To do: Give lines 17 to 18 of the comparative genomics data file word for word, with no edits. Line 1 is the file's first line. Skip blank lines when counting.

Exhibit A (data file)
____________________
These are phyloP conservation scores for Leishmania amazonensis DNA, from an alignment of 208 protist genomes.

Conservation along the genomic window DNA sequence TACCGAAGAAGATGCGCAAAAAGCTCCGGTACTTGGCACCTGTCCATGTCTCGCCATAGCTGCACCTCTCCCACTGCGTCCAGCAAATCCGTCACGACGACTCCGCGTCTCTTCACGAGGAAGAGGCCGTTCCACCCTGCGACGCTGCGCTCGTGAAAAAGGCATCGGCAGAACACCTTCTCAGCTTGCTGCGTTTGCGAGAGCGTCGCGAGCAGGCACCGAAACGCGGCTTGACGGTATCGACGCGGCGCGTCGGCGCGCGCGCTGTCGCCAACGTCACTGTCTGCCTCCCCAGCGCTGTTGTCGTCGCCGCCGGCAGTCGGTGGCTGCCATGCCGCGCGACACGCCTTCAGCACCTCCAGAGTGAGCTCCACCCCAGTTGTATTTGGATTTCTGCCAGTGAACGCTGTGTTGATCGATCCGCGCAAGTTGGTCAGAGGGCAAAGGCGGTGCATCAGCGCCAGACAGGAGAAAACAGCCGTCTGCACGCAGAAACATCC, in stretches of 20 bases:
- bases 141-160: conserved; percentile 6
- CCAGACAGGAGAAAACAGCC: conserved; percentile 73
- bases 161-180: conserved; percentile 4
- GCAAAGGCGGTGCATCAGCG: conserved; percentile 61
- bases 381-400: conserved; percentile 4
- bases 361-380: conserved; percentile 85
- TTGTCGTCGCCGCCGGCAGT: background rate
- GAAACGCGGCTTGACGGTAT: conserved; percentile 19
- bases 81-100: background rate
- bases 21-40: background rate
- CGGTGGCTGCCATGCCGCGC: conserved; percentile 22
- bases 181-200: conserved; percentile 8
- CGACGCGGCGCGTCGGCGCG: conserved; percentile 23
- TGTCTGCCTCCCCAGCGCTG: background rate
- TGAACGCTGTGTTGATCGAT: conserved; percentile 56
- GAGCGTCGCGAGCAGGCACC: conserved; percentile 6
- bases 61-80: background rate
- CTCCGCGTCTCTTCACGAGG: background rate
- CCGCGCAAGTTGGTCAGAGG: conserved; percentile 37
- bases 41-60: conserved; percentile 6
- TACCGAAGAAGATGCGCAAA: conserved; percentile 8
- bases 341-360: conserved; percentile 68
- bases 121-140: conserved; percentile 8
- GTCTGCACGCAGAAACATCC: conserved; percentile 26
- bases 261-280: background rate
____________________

- TGAACGCTGTGTTGATCGAT: conserved; percentile 56
- GAGCGTCGCGAGCAGGCACC: conserved; percentile 6